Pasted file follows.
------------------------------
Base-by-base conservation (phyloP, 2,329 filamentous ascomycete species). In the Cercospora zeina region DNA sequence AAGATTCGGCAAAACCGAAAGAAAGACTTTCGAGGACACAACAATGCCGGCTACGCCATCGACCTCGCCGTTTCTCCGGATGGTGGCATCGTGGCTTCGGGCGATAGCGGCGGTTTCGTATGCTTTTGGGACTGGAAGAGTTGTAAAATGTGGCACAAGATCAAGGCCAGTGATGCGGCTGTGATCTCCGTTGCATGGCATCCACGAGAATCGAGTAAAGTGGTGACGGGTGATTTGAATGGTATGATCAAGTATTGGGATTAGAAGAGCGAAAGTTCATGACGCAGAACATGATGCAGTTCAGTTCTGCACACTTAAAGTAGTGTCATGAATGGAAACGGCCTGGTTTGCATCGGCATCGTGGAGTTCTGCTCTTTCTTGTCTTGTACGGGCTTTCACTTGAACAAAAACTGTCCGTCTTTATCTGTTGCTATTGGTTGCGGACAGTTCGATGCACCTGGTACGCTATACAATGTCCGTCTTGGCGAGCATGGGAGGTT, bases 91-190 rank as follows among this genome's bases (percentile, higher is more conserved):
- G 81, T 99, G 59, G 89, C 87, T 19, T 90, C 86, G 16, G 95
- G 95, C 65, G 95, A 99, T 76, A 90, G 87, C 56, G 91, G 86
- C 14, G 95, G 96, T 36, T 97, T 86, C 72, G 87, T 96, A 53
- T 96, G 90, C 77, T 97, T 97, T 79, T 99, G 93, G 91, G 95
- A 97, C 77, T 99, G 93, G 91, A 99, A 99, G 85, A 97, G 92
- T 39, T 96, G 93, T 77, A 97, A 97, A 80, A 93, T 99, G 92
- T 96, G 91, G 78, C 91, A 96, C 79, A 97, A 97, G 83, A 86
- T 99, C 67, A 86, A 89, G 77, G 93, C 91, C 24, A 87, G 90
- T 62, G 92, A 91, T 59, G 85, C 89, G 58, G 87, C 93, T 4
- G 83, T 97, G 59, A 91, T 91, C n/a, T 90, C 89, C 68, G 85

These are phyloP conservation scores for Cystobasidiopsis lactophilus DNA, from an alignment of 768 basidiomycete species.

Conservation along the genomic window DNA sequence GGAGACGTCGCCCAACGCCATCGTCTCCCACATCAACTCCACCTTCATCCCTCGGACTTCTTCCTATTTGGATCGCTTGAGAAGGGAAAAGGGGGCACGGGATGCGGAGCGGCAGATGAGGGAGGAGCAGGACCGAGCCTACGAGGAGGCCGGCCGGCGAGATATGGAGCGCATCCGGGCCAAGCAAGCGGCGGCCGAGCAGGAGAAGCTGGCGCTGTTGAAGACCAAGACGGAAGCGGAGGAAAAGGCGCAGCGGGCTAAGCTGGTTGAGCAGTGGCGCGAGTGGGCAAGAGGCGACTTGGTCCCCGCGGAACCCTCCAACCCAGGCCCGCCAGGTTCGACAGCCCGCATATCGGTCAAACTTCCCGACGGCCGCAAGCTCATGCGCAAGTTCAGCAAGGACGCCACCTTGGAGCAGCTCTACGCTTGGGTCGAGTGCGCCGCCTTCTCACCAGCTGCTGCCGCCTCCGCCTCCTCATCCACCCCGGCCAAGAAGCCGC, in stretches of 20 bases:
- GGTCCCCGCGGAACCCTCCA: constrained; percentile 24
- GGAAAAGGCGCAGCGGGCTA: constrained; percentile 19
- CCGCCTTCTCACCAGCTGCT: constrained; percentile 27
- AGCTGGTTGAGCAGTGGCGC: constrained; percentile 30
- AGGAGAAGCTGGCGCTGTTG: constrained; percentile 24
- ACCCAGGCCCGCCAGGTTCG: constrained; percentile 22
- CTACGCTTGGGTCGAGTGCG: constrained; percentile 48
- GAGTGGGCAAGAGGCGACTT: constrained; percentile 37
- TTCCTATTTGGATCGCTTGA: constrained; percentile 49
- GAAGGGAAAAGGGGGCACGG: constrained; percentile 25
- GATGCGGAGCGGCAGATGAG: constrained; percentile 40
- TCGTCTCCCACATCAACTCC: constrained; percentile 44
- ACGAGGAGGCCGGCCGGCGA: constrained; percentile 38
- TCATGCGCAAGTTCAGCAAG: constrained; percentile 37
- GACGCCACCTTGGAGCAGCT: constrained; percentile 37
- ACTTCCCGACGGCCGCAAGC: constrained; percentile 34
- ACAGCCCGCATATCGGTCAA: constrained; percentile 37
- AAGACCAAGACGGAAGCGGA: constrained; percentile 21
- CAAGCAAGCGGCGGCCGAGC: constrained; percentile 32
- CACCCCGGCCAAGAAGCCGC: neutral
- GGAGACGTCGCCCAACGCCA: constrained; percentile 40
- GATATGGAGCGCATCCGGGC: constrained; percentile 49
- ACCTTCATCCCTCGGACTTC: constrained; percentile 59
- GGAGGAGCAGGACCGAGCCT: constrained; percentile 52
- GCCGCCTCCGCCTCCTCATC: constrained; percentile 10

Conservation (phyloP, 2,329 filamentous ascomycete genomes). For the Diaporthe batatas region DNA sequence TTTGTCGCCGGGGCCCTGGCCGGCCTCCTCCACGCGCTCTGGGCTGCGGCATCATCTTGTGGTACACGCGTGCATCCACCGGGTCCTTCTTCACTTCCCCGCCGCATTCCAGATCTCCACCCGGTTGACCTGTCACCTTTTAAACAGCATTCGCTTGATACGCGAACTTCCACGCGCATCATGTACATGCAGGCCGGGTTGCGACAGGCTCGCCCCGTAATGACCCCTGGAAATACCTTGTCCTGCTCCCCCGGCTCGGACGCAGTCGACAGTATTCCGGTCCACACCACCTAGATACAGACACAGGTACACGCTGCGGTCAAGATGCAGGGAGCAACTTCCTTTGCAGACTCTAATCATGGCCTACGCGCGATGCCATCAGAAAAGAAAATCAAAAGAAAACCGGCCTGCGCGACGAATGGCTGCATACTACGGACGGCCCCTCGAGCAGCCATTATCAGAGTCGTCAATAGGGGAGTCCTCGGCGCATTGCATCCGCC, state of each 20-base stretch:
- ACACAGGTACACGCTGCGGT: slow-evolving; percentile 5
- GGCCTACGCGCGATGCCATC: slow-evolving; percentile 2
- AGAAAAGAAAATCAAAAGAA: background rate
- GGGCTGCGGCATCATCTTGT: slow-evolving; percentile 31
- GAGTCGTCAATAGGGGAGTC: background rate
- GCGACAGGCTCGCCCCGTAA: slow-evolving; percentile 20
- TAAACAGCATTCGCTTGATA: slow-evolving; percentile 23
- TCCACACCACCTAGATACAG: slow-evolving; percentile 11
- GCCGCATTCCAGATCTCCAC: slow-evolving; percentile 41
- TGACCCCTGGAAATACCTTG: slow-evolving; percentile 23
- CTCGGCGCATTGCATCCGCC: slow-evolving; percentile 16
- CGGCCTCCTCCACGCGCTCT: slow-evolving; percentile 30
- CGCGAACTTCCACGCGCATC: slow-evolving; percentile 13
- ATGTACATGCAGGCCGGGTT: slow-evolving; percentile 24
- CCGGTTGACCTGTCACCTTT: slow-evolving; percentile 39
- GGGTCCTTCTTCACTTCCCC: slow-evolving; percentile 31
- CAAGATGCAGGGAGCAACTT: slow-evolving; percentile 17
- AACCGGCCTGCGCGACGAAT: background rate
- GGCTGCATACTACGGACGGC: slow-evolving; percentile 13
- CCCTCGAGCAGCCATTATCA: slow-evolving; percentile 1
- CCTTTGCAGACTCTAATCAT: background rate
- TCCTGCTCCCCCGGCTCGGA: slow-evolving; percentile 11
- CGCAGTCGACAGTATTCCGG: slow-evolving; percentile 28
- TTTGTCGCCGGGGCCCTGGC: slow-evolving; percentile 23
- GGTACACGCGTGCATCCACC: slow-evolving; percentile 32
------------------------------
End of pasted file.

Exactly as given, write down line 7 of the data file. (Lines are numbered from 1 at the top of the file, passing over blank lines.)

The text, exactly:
- T 39, T 96, G 93, T 77, A 97, A 97, A 80, A 93, T 99, G 92